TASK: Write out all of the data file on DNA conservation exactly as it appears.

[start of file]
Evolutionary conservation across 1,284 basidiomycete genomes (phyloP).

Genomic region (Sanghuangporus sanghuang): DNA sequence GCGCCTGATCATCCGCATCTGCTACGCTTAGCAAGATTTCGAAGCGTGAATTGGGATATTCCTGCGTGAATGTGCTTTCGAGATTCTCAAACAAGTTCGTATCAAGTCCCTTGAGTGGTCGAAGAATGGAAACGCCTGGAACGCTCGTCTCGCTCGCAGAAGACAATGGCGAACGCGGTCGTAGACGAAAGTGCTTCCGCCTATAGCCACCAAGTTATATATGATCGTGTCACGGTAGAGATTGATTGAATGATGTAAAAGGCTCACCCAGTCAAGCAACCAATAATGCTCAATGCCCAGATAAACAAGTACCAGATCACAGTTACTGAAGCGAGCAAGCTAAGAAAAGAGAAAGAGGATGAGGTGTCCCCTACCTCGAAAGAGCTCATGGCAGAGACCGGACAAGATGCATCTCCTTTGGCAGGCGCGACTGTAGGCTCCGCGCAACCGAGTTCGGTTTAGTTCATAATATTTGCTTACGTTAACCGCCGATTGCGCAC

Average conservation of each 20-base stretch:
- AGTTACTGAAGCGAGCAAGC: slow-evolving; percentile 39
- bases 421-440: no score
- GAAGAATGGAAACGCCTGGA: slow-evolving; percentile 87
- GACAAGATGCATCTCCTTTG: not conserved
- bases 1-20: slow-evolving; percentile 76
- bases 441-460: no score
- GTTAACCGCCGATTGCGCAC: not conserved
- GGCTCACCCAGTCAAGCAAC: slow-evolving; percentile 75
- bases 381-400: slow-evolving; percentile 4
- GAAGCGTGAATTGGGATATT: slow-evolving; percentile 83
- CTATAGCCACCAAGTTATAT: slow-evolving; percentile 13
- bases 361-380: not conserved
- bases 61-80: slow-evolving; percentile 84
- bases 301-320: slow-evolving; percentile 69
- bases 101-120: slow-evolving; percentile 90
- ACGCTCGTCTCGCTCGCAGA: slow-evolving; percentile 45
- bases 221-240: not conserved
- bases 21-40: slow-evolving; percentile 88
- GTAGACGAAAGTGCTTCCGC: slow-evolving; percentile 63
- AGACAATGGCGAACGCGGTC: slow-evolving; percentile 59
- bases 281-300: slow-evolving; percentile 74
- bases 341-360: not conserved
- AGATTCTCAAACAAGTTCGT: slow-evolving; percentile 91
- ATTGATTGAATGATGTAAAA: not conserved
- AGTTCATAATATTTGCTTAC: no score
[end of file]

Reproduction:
Evolutionary conservation across 1,284 basidiomycete genomes (phyloP).

Genomic region (Sanghuangporus sanghuang): DNA sequence GCGCCTGATCATCCGCATCTGCTACGCTTAGCAAGATTTCGAAGCGTGAATTGGGATATTCCTGCGTGAATGTGCTTTCGAGATTCTCAAACAAGTTCGTATCAAGTCCCTTGAGTGGTCGAAGAATGGAAACGCCTGGAACGCTCGTCTCGCTCGCAGAAGACAATGGCGAACGCGGTCGTAGACGAAAGTGCTTCCGCCTATAGCCACCAAGTTATATATGATCGTGTCACGGTAGAGATTGATTGAATGATGTAAAAGGCTCACCCAGTCAAGCAACCAATAATGCTCAATGCCCAGATAAACAAGTACCAGATCACAGTTACTGAAGCGAGCAAGCTAAGAAAAGAGAAAGAGGATGAGGTGTCCCCTACCTCGAAAGAGCTCATGGCAGAGACCGGACAAGATGCATCTCCTTTGGCAGGCGCGACTGTAGGCTCCGCGCAACCGAGTTCGGTTTAGTTCATAATATTTGCTTACGTTAACCGCCGATTGCGCAC

Average conservation of each 20-base stretch:
- AGTTACTGAAGCGAGCAAGC: slow-evolving; percentile 39
- bases 421-440: no score
- GAAGAATGGAAACGCCTGGA: slow-evolving; percentile 87
- GACAAGATGCATCTCCTTTG: not conserved
- bases 1-20: slow-evolving; percentile 76
- bases 441-460: no score
- GTTAACCGCCGATTGCGCAC: not conserved
- GGCTCACCCAGTCAAGCAAC: slow-evolving; percentile 75
- bases 381-400: slow-evolving; percentile 4
- GAAGCGTGAATTGGGATATT: slow-evolving; percentile 83
- CTATAGCCACCAAGTTATAT: slow-evolving; percentile 13
- bases 361-380: not conserved
- bases 61-80: slow-evolving; percentile 84
- bases 301-320: slow-evolving; percentile 69
- bases 101-120: slow-evolving; percentile 90
- ACGCTCGTCTCGCTCGCAGA: slow-evolving; percentile 45
- bases 221-240: not conserved
- bases 21-40: slow-evolving; percentile 88
- GTAGACGAAAGTGCTTCCGC: slow-evolving; percentile 63
- AGACAATGGCGAACGCGGTC: slow-evolving; percentile 59
- bases 281-300: slow-evolving; percentile 74
- bases 341-360: not conserved
- AGATTCTCAAACAAGTTCGT: slow-evolving; percentile 91
- ATTGATTGAATGATGTAAAA: not conserved
- AGTTCATAATATTTGCTTAC: no score